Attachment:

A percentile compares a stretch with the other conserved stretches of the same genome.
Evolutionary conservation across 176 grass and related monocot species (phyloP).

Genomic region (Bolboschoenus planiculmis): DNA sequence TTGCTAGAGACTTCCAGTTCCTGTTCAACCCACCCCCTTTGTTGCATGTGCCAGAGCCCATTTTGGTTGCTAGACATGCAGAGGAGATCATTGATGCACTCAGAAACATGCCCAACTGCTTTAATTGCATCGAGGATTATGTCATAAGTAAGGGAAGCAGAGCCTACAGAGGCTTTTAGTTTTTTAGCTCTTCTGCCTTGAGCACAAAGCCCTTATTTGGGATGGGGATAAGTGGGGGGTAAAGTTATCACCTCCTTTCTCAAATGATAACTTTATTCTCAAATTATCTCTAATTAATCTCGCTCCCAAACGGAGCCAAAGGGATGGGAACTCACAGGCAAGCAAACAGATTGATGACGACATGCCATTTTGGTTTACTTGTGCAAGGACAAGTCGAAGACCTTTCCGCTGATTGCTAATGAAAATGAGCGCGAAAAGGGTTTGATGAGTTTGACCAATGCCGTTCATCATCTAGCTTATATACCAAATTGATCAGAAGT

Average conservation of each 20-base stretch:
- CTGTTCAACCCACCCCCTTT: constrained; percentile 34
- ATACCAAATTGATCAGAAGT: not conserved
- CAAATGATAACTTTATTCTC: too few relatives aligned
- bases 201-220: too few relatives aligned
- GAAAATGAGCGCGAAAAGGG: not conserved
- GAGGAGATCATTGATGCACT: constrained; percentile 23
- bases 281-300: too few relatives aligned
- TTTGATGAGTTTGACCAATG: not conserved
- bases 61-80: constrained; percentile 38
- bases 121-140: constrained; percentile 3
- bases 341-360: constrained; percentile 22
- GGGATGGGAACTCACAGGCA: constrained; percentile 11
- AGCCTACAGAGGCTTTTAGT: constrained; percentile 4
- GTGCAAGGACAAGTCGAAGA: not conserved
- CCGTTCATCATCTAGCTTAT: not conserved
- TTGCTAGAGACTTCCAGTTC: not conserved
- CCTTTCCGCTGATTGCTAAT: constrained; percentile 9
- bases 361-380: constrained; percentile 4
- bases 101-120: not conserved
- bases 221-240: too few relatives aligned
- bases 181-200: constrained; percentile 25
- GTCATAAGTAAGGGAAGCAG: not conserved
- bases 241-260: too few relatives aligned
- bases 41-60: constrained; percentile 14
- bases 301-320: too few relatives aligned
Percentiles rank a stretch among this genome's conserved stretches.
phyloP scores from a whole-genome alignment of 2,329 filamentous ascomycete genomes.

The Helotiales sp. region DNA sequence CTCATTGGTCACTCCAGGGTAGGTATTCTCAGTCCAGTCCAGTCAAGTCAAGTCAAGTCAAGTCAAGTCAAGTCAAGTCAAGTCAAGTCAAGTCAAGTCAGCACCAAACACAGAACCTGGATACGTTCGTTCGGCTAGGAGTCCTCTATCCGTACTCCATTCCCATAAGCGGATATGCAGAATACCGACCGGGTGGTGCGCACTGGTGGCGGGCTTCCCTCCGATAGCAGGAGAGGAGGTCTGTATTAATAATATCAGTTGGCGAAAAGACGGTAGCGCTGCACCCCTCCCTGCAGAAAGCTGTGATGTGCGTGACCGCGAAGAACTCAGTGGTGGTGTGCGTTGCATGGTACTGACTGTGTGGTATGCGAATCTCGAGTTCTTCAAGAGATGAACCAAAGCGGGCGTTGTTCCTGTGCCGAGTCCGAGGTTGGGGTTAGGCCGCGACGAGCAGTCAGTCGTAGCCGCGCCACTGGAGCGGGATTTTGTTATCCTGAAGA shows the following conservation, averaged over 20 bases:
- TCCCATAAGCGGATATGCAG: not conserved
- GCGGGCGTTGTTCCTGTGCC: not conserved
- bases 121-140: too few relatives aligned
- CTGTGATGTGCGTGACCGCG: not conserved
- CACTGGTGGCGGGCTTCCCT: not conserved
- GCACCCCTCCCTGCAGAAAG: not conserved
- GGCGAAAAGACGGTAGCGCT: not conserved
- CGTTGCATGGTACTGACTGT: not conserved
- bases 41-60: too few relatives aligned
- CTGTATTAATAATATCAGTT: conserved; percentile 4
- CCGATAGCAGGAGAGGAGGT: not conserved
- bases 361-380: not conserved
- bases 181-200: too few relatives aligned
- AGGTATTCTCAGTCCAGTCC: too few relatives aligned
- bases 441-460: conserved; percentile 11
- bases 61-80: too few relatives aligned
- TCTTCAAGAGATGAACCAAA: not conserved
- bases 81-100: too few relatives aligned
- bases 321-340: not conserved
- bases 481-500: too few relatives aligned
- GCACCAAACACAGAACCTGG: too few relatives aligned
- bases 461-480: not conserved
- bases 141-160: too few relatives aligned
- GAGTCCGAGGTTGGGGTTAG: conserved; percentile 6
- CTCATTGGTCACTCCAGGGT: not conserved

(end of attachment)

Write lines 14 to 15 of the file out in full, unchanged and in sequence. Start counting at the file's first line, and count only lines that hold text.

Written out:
- bases 121-140: constrained; percentile 3
- bases 341-360: constrained; percentile 22